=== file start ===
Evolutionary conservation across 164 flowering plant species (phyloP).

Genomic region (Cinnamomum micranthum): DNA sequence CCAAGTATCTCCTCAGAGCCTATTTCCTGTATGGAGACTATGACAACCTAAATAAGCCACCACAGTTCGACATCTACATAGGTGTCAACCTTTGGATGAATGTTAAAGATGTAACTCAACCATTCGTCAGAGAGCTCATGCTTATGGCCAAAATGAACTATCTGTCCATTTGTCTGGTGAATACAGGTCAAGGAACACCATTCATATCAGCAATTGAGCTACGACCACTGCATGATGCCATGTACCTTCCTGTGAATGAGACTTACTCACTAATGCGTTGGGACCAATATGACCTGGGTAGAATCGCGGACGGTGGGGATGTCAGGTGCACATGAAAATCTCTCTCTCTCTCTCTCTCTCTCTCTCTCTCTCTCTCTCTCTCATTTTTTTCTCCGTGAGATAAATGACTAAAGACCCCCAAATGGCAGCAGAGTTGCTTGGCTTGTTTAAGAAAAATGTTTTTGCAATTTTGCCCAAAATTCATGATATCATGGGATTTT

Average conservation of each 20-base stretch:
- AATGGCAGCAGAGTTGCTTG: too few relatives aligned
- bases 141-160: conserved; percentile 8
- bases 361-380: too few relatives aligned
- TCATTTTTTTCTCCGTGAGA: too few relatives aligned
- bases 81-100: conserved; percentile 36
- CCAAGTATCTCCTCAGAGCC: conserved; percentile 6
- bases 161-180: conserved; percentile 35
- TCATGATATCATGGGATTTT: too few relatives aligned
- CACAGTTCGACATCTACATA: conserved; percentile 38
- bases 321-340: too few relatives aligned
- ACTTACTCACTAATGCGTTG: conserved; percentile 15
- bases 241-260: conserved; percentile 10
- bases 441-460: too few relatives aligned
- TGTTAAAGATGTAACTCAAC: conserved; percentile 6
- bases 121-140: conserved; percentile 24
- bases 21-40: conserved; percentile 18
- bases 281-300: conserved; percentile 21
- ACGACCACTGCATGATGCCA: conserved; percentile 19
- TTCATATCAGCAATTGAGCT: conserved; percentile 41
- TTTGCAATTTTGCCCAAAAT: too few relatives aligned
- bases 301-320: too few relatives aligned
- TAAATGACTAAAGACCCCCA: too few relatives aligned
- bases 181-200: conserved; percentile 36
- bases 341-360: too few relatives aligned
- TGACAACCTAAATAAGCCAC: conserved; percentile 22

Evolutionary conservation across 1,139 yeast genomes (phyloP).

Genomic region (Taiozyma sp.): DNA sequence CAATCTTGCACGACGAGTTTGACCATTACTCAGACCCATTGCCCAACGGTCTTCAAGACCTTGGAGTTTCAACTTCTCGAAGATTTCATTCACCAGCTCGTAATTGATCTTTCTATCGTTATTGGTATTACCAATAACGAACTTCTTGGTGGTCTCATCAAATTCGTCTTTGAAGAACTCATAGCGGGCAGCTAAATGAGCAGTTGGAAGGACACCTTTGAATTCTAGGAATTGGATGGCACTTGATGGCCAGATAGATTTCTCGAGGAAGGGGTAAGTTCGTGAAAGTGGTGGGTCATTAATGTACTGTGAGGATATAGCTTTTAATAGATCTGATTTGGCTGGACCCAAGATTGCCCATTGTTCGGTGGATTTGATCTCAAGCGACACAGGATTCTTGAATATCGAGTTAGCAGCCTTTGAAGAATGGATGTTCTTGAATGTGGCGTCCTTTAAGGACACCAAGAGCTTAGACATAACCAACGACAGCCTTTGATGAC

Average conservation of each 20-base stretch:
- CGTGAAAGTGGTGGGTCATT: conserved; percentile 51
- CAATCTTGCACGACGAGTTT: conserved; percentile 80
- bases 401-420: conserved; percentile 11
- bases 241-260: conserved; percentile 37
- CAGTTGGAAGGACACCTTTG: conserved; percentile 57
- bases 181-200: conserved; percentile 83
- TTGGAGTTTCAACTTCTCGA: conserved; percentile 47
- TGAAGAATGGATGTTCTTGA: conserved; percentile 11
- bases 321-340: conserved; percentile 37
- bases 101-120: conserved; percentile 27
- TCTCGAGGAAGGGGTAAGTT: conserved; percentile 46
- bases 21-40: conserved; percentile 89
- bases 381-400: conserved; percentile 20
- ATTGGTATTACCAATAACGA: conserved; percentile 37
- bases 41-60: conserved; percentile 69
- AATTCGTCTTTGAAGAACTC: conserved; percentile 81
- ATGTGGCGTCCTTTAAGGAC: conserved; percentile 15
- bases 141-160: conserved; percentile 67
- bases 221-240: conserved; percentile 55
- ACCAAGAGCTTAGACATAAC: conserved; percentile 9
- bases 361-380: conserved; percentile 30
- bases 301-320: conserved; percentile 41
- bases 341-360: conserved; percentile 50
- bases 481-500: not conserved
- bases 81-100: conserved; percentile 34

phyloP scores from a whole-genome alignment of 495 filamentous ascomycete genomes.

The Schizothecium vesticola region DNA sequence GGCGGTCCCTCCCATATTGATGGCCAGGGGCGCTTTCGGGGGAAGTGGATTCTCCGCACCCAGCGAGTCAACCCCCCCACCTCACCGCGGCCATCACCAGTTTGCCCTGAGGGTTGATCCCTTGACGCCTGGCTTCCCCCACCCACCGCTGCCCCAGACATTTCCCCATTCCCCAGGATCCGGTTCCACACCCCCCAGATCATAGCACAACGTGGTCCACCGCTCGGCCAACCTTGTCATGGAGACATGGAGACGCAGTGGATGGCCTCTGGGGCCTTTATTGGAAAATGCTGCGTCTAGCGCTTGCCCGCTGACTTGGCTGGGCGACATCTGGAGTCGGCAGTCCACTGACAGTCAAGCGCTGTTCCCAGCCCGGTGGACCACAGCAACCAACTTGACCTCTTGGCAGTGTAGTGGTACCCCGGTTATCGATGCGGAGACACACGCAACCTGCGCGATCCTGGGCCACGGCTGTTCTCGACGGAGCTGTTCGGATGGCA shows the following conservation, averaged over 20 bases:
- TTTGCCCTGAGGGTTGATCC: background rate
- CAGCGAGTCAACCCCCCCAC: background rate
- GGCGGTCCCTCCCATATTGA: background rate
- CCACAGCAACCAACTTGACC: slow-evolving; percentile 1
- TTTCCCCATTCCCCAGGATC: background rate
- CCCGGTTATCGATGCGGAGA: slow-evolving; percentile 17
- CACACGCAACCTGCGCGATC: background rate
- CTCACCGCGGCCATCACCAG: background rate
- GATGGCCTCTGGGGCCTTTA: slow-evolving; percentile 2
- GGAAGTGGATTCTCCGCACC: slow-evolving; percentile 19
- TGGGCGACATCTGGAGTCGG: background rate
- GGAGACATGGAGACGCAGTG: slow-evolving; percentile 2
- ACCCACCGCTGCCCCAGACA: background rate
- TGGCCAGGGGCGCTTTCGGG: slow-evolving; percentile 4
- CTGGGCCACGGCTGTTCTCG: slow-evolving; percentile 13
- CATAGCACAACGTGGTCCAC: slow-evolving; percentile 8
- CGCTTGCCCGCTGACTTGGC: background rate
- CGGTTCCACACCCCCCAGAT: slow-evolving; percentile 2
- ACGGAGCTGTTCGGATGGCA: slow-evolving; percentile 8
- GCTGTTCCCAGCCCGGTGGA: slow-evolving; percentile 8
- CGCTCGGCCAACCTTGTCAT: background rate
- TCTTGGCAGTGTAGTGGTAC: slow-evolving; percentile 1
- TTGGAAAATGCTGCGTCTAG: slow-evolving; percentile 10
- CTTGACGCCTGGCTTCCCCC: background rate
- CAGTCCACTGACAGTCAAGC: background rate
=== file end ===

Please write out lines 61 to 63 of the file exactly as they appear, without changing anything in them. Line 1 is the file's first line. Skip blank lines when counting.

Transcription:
- GGCGGTCCCTCCCATATTGA: background rate
- CCACAGCAACCAACTTGACC: slow-evolving; percentile 1
- TTTCCCCATTCCCCAGGATC: background rate